I tried LDD at first, but frankly, the order in which it adds the parts is often quite nonsensical:
I also tried a bunch of other tools, some of which are mentioned elsewhere on this page, with mixed results.
So what I ended up using, with great success, is LIC (LEGO Instruction Creator). It's beta, somewhat buggy, and for all I can see it was written by ...
The LXFML file is an XML document, and there's an XSD document that you can use to validate any LXFML file, along with a textual description of the tags on the LUGNet forums supplied by the LDD Team a few years ago:
LXF files - info and XML schema
The key parts of the LXFML you're going to be interested in start with the <Scene> element, which ...
(fair warning: I work for a 3D printer company [Type A Machines])
I thought this cross-posting up on the RepRap forum would be useful here.
Summarizing that post:
It is possible to 3D print LEGO-compatible parts on desktop 3D printers, but with caveats:
The fit will likely never be as tight as real LEGOs. Those are tough tolerances to match. LEGO Corp ...
The Lego Movie Complete B-ROLL (2014) footage briefly shows that the animator is using Autodesk Softimage 2012 (at about 8:57) to move the limbs of a digital minifigure.
10 minutes in to the video we can see an animator going through frame-by-frame a partially rendered draft of a scene from the movie. The animator has the ability to draw and possibly ...
I found a few ways to convert a 3D model into a Lego sculpture. The first is a program called Dolphin Brickr. It works very well, as you can see in this image of Yoshi:
The downside to this program is that it only runs on Macs, This runs on both Windows and Macs now and the output format is a series of images, one for each layer. So you can't import it into ...
LPub is a program that allows you to produces step by step instructions for models. It's an alternative to the built-in Building Guide Mode featured in Lego Digital Designer which produces a set of instructions automatically (although not necessarily in the most logical way).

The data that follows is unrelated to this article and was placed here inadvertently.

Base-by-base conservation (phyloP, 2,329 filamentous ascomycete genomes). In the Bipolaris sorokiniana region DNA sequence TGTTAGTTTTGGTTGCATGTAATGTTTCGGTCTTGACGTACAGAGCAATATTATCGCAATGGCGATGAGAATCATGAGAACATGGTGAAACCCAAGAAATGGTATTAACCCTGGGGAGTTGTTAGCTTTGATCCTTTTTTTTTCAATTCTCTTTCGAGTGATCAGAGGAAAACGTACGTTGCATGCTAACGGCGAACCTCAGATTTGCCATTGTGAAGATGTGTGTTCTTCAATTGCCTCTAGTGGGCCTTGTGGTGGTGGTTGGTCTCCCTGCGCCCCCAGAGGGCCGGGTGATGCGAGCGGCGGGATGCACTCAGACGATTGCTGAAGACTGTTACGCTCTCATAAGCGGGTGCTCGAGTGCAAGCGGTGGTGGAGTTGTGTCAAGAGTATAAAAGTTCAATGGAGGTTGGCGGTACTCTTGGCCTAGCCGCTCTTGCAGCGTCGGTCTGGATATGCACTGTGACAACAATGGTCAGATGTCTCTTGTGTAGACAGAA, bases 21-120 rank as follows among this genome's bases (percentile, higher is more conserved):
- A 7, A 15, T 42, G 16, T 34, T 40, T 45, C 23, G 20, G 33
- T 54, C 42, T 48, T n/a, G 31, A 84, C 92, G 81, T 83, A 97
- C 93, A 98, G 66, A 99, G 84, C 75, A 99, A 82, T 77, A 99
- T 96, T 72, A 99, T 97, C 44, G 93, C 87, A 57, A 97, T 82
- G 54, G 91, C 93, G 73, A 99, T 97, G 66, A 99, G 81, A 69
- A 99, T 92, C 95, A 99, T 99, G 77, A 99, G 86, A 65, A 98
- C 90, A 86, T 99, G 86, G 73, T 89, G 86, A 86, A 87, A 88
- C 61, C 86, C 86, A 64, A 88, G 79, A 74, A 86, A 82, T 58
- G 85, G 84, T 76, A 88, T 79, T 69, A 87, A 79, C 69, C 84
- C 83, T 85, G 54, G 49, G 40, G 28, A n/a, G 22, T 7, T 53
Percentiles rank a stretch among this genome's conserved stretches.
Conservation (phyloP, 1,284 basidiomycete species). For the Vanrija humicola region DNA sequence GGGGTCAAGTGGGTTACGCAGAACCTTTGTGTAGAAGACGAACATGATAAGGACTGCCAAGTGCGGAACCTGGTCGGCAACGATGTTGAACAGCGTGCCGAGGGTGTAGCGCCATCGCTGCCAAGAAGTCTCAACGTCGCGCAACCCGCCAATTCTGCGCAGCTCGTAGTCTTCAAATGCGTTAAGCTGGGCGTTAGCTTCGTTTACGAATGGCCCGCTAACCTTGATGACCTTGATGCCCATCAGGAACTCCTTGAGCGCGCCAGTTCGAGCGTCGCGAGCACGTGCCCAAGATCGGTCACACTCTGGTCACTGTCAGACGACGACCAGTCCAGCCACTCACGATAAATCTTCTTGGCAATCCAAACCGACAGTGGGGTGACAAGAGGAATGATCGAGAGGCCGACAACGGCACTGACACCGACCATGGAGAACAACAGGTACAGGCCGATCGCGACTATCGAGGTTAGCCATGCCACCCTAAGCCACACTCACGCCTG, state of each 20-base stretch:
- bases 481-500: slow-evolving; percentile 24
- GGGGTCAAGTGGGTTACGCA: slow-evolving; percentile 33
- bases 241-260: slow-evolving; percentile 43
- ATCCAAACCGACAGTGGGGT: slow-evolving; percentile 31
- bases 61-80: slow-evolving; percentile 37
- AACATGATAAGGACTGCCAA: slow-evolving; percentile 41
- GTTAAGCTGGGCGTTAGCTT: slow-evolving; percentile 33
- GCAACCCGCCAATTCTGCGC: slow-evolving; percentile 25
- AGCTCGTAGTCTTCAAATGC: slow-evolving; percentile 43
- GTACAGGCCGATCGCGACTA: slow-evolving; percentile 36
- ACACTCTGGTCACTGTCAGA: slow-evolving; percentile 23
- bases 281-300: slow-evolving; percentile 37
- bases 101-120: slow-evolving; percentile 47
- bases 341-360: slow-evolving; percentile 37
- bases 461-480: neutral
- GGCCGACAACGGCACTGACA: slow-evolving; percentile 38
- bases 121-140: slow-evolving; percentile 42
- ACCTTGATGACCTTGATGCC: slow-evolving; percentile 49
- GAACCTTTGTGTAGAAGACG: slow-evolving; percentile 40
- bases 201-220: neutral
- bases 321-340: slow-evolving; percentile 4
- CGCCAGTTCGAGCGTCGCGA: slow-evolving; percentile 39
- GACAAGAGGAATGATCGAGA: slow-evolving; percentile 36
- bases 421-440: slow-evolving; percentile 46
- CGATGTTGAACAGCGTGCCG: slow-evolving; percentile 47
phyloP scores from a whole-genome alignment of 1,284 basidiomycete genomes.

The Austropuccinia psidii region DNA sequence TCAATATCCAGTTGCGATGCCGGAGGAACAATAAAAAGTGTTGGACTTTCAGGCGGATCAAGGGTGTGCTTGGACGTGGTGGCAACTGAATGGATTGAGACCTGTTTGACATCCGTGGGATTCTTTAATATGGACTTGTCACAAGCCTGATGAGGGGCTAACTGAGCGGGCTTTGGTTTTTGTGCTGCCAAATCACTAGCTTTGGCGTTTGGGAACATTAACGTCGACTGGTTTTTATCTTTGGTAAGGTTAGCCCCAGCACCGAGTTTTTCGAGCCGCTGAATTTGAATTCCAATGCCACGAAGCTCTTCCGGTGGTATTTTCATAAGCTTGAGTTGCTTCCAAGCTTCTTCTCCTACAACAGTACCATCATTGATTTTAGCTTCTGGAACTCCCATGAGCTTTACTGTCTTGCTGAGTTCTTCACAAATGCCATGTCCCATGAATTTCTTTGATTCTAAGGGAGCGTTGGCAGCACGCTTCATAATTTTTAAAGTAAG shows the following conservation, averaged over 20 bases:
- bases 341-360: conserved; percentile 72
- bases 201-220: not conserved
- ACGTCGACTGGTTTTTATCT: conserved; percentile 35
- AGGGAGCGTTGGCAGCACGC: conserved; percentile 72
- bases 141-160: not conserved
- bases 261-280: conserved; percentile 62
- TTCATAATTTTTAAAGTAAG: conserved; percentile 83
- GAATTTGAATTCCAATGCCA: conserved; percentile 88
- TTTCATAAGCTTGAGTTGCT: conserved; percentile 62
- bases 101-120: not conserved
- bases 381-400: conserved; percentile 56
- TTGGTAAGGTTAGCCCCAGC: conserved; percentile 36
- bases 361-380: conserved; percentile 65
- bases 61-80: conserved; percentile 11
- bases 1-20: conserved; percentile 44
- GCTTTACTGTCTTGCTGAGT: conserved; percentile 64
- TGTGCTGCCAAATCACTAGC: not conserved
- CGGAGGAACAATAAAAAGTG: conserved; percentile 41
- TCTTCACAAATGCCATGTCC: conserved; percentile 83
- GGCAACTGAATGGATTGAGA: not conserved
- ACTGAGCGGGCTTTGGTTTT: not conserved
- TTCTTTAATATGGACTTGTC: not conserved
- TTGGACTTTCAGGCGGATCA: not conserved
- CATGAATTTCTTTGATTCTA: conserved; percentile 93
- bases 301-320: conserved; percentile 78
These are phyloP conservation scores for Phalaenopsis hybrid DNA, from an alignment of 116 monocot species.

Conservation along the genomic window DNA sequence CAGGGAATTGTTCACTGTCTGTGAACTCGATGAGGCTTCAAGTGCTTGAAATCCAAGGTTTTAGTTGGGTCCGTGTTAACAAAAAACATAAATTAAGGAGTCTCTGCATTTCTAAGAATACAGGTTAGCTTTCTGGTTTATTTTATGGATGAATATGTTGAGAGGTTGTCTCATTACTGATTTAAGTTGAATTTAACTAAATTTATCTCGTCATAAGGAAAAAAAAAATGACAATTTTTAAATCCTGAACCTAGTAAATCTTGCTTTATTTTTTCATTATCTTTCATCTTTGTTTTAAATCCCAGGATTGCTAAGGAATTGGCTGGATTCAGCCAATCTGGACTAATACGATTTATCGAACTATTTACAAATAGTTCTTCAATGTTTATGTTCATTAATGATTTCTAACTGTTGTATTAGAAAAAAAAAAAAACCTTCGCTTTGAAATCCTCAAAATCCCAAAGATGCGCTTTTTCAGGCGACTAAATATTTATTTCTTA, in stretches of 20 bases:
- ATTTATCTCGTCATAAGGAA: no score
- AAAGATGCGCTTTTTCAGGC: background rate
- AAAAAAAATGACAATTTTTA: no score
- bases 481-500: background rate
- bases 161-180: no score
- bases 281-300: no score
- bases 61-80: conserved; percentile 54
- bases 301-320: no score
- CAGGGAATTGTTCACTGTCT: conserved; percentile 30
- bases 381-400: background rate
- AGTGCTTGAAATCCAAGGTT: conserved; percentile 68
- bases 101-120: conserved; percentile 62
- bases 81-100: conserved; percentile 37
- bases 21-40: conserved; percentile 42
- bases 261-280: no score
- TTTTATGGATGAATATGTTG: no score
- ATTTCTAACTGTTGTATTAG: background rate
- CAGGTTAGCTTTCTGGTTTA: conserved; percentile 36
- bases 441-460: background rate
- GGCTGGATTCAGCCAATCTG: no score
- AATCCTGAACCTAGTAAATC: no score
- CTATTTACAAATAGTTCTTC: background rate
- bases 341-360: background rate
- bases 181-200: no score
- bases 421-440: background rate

LDD model instructions can be created in LPub provided that the parts in the ...
There are several editors which are based on the open LDraw part database.
I believe that the most popular are MLCAD and LeoCAD. I personally use LDD, so I can't speak to the quality of the instruction generation from these tools, but they do at least offer the ability to create instructions.
LeoCAD is probably your best bet for doing animations, and it is ...
You can use GIMP for this.
First you need to scale the image to the size you want. (If you want to stack bricks on top of each other instead of a baseplate, use a different y-scaling to correspond the bricks height.)
Now create a palette by going to the Palette tab and click the "New palette" icon.
In this add the bricks colors you want. You can find the ...
First note that this question is a possible duplicate of Do any programs exist that allow you to build your own LEGO manuals? With that, here is the answer:
(optional) Create a model in LEGO digital designer or LDraw and export it as a LDraw (*.ldr) file.
Install LeoCAD, and either open the model that you made in LDD/LDraw (recommended) or create your ...
You probably want Lego Digital Designer:
Once you have the .lxf file open, you'll want to select View -> Building Guide Mode from the menu. This should give you step by step building instructions.
Yes, there is LXFML - which is if you like an "offical" XML format for LEGO models - in that it's produced and maintained by The LEGO Group.
The .LXF format used by LEGO Digital Designer is a compressed archive containing a thumbnail in .png format and a model definition file in LFXML.
As I noted in the answer to that question, the LDD team have shared ...
LDview can directly export LDraw files to .STL. But the problem is that the mesh obtained may not be suitable for 3D printing, many of LDraw parts are not "watertight", or contain surfaces inside the part volume (eg. studs are simply lain on flat top surface).
Take a look at SR 3D Builder. I have not used this software myself but it looks like it may do what you need. It's free (for non-commercial use) and you can import your LDraw files.
Here is a link to some videos on YouTube
See below for the features list (taken from the website)
NEW Support for Piston - Rod mechanism
NEW Support for Linear Actuators and ...
When discussing Animal Logic's involvement in the film, they state: